Thinking Anglicans

Opinion – 3 May 2017

Kieran Bohan A brave faith An outpouring of the spirit – Searching for a more inclusive church

Jayne Ozanne ViaMedia.News A Question of Christian Identity?

Andrew Lightbown Theore0 GAFCON & the paradox of ‘cultural captivity.’

Michael Sadgrove Woolgathering in North East England Discerning Vocation in the Third Age: more from the retirement front line

10 comments

  • To Jayne Ozanne: well put; and, yes, on our progressive end of the spectrum we do have bigots that we need to acknowledge and challenge. It doesn’t change how progressive I see myself, but perhaps does call me to some humility.

    To Andrew Lightbown: simply, yes.

  • Lavinia Nelder says:

    Thank you Andrew

  • Edward Prebble says:

    “The Jayne Ozanne article is fine as far as it goes”
    Rod, I had placed a response on the via media site before I read your comment. I quite agree with you, but would like to repeat what I said there, with a little change.
    When I was studying Romans at University of Nottingham in 1982, Dr, later Professor, James D G Dunn had an interesting take on Chapter 14, where he saw Paul presenting a paradigm that can apply in many situations, including debates about (homo)sexuality. Paul describes two groups of people, whom he describes as “strong” and “weak”, thus displaying his own feelings. Dunn suggested that “conservative” or “traditional, and “liberal” or “progressive” can be substituted.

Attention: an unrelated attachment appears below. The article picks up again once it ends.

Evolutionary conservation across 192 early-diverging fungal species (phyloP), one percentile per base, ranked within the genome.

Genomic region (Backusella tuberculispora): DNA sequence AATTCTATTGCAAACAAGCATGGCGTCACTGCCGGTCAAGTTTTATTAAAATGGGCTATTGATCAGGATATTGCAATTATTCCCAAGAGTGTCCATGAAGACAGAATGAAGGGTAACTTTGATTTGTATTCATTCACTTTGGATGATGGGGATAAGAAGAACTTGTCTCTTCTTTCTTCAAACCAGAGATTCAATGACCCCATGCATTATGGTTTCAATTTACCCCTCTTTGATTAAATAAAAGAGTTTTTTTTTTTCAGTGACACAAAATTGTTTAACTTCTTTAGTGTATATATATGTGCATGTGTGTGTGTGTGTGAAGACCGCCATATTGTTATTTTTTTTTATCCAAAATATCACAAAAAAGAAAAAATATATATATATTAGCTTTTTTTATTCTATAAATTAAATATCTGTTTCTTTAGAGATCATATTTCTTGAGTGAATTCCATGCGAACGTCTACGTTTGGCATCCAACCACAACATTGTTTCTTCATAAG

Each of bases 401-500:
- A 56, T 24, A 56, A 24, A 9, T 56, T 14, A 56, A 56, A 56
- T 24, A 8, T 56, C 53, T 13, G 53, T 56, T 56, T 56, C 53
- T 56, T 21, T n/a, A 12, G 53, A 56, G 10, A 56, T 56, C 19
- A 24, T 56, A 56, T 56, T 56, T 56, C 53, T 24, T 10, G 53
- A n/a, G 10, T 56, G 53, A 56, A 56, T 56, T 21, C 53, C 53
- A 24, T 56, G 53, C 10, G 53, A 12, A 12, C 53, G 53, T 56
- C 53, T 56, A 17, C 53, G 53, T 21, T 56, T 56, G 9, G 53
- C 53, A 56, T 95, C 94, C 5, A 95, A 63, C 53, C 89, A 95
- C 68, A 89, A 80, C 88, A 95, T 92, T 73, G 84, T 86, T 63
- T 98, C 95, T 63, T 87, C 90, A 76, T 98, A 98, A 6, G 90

On any issue, be it the eating of meat sacrificed at pagan altars, or the ordination of women, or equal marriage, there is a natural tendency for conservative people to judge those who are pressing for change, and for liberal people to despise those who argue for maintaining old patterns. Verse 3 says that meat-eaters must not despise the scrupulous, and the scrupulous must not condemn those who eat the meat. And v10 says that we should never pass judgement on a sister or brother, nor treat them with contempt.
    Rod, you, and I and Jayne Ozanne (and I guess most TA readers) can place ourselves towards the “strong” end of Paul’s spectrum. Dunn’s point is that the temptation for us has a different hue than that applying to conservatives; it is a temptation to despise or treat with contempt those who disagree with us, including those who in their turn are tempted to judge or condemn us.
    Of course we need to call out anti-intellectualism when we see it, but we are unlikely to be heard if our critique is coloured by contempt.

  • MarkBrunson says:

    That’s what we progressives are best at – faced with others engaging in cruelty, bigotry, hypocrisy, we ask what’s wrong with *us*. It’s like the beaten wife on “Maury.” “If I didn’t make him so mad, he wouldn’t have to hit me!”

  • Thank you, Rod, for your comments – on Paul’s take on moral questions. None of us ought discount the cultural situation in which Paul wrote his letters. From his previous Judaic theology, for instance, Paul had to adjust to the more humane pastoral approach of Jesus – whom he was able, after a lifeltime of experience as a Pharisee, to proclaim as the true Messiah. Likewise, if Paul were alive today – with modern insights into human biology and an understanding of authentically committed same-sex relationships, he might be writing differently.

    Context has a lot to do with theologising in the particular situation one is intepreting.

  • Kate says: